and I was reminded again how much I love this musical.
So I want to just briefly talk about something that often doesn’t get talked about
when sermons bring up Les Mis.
The story, if you haven’t seen or heard or care about the musical
is about a French convict named Jean Valjean
who was paroled after 19 years hard labor,
who then who breaks parole,
steals some silver from a priest
only to have it given to him when he is caught,
and upon which he builds enough wealth to become a business owner and mayor.
Valjean then has to deal with the ramifications of his choices
when the daughter of one of his employees becomes his ward
all in the context of the revolutionary fervor of nineteenth-century France.
Riviting, right, to have it explained like that?
If you’ve not seen it, you just have to see it to know what makes it so poignant.
What I want to talk about is just a few lines from the musical
that are shared between Valjean
and the police officer that chases him throughout the entire affair, Inspector Javert.
There is a moment early on when Valjean is lamenting the 19 years he spent in prison
and Javert corrects him, to say that he served
five years for his original sentence
and the rest because he tried to run.
Javert sees him as a thief,
a petty criminal,
someone who broke the law and continued to break the law
someone for whom rehabilitation and a change of heart is not possible.
And right after that,
Valjean responds almost instinctively
that what he did was steal a loaf of bread
because his sister’s child was close to death
and they were starving…
Javert responds back
that he’ll starve again unless he learns the meaning of the law…
and with that, the musical quickly moves on.
But in that moment,
you see instantly what led these two to this confrontation:
in his desperation, Valjean would do almost anything to save the life of his nephew.
And just like that,
Valjean’s sister and nephew disappear from the story.
It happens so quickly, that I don’t know if most people watching
give them much of a second thought:
What happened to them? The nephew and the sister.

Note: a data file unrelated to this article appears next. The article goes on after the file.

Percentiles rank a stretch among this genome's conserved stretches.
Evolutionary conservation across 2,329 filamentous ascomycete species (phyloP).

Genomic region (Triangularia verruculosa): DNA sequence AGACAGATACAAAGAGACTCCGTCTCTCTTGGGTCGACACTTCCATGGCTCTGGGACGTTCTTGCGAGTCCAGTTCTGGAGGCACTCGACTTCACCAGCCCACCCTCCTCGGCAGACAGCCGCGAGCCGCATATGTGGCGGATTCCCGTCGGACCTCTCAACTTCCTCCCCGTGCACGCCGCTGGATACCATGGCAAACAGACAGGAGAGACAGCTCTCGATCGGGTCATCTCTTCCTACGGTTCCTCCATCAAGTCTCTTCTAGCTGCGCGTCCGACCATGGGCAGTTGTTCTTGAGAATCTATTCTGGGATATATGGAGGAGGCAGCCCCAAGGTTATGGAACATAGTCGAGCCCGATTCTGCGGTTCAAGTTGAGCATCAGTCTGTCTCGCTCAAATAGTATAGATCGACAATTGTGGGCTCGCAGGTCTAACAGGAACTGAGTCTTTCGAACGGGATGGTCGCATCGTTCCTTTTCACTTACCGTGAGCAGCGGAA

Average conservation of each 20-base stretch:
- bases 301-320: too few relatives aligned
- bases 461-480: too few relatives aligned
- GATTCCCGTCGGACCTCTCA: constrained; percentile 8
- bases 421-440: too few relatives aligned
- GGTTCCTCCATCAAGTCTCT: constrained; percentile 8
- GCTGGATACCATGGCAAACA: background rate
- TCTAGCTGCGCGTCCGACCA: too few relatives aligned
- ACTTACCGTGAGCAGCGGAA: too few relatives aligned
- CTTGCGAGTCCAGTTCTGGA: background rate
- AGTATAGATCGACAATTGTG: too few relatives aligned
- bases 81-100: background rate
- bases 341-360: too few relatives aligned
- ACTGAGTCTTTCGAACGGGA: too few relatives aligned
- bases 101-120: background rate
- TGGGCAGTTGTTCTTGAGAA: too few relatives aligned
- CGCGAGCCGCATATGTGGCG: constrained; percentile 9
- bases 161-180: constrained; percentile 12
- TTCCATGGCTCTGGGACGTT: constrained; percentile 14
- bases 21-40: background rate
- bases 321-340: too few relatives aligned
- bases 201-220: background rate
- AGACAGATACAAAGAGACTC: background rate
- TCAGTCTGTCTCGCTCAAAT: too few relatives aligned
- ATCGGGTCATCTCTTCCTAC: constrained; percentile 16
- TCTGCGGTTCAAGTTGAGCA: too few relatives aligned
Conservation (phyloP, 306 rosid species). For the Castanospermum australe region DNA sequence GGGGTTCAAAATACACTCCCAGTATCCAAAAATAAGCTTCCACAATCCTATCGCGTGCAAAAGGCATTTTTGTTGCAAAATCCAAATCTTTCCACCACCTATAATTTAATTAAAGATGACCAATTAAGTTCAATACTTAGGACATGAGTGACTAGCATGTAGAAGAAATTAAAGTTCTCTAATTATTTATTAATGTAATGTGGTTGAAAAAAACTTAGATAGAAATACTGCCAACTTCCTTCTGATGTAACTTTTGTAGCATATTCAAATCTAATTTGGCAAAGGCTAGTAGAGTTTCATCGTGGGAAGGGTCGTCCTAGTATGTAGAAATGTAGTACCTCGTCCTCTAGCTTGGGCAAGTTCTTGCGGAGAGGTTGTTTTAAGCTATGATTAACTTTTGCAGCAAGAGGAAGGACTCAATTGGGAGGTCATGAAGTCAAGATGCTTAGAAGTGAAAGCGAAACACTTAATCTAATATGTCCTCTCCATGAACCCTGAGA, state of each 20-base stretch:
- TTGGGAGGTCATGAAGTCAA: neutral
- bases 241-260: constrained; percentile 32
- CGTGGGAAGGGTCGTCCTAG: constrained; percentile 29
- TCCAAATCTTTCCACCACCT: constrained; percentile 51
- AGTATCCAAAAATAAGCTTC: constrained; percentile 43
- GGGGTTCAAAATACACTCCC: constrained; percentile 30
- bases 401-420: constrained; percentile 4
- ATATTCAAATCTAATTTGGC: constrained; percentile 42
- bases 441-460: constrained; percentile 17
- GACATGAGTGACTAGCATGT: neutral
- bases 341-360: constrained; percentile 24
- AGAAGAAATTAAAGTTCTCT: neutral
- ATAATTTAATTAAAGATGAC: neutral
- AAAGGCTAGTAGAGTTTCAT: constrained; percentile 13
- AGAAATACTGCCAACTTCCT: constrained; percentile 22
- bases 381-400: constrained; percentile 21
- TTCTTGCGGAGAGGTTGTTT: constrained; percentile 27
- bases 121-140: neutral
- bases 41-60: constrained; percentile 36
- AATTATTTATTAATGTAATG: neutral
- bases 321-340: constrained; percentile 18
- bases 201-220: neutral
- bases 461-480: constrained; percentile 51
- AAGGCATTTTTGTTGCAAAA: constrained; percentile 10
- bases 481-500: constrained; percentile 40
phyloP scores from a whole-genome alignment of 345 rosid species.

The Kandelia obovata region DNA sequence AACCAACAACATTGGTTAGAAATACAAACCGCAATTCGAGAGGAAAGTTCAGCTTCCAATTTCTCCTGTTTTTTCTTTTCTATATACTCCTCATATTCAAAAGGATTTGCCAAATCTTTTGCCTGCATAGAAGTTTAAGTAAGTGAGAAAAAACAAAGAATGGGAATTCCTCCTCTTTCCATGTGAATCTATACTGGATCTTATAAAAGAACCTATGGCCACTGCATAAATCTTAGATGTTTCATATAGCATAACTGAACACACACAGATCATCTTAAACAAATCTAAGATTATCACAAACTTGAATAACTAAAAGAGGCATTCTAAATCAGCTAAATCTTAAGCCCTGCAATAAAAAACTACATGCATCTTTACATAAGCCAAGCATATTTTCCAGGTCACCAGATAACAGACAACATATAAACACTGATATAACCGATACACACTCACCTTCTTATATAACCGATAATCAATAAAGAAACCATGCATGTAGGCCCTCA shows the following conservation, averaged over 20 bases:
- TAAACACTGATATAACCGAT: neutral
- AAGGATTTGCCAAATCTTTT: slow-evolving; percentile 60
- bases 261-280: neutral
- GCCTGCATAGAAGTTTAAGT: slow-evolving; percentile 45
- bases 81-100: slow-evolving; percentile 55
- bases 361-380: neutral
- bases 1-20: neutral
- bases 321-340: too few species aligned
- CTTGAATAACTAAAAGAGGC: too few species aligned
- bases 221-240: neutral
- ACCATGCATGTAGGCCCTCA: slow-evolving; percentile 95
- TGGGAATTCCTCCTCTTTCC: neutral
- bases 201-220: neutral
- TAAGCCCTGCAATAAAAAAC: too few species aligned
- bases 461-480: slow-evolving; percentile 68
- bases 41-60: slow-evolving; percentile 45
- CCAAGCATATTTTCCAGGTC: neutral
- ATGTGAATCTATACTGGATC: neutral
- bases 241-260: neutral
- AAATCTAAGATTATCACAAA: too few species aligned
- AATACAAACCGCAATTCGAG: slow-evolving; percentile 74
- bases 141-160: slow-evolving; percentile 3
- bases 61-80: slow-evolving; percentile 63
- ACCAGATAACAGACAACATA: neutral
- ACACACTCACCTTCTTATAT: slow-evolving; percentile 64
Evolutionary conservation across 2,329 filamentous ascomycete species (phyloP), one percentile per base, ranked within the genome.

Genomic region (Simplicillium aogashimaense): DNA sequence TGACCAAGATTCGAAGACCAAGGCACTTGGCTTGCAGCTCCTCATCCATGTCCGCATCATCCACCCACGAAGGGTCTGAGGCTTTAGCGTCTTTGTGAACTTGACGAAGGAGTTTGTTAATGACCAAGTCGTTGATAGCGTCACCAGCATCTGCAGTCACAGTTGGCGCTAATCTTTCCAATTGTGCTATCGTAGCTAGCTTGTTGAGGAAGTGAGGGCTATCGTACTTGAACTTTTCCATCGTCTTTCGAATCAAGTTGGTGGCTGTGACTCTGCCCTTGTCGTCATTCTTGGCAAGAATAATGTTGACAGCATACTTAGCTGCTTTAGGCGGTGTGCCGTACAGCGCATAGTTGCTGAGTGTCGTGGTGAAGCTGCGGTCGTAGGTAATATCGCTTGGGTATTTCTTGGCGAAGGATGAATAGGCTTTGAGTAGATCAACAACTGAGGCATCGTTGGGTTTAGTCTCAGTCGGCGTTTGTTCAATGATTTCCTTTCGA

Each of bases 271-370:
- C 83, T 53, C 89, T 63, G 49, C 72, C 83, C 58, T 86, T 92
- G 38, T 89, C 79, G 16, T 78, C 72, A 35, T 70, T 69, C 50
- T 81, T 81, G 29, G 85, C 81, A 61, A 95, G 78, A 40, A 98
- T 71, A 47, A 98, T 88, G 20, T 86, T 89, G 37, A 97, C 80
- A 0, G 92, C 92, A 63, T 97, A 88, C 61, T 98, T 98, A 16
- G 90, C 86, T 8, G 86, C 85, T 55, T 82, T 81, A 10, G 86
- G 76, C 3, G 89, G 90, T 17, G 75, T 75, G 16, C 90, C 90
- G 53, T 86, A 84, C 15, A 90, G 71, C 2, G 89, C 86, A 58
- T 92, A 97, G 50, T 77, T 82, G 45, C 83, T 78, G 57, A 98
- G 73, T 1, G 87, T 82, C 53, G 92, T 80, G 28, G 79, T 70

Did they survive their poverty, their hunger, their destitution?
I don’t know the answer to that question.
Maybe it’s something about which you have to read the book to find out.
I’ve been very, very fortunate never to have been put into that position, though,
by happenstance or by privilege,
where, because of want or danger, I worried about the safety of my children
or even those of my extended family.
It is possible that some of us here in this room haven’t been so fortunate,
but I think most of us have had relatively secure lives, for us and our loved ones,
for which we rightly can be grateful.
But we also should realize that this is not shared by large portions of humanity,
whether in our country or in places around the world.
While Les Mis is driven by hunger and poverty
and petty theft to try to get some bread,
there are Children in many places who live in danger:
outbreaks of disease.
According to UNICEF’s 2019 report on the State of the World’s Children
one in three children are not growing well because of malnutrition or undernutrition,
and in another report,
UNICEF describes a crisis of children
in places like Yemen, Syria, Nigeria, South Sudan, the Central African Republic,
the Democratic Republic of Congo, and Iraq, among other places,
where military conscription of children is particularly prevalent.
And I have talked in previous sermons about kids in this country going hungry
struggling without connections or role models in school
dealing with racism or lack of opportunities or a host of other concerns.
We know we’re supposed to do something about all this,
to care for the most vulnerable among us.
And sometimes the complaint is that these kids are abandoned,
that their parents or guardians aren’t doing the right thing for them,
but that’s not really always the case.
Many times their parents are working multiple jobs,
digging out of crippling debt
stuck in horrible neighborhoods,
whether we’re talking about here in the United States or abroad.
Many of them have a Jean Valjean in their life,
someone who is going to do everything they can to try to keep them above water.
Which brings us to a question:
what do you do, when those children are, you know, your children?
What would you do,
how far would you go,
to save your children from terrible danger?
That’s the question
that a friend of mine is posing this week
about this reading from the Gospel of Matthew.
Joseph and Mary were exhausted.
Mary has given birth to Jesus and they’re trying to get their bearings
like all new parents do.
Who is going to take the night-shift? Change the diapers?
Put new swaddling clothes in the manger, whatever those first weeks were like?
They’re in a rental unit somewhere unfamiliar to them
with animals scurrying all over the place,
and they were just entertaining unexpected guests
who rushed in, brought them some gold, frankincense, and myrrh,
and then rushed off
muttering something about Herod.
They were in danger.
Jesus was in danger.
To Joseph, there was this warning:
“Get up, take the child and his mother,
and flee to Egypt.
Remain there until I tell you,
for Herod is about to search for the child, to destroy him.”
And so they fled,
over dangerous and foreign terrain,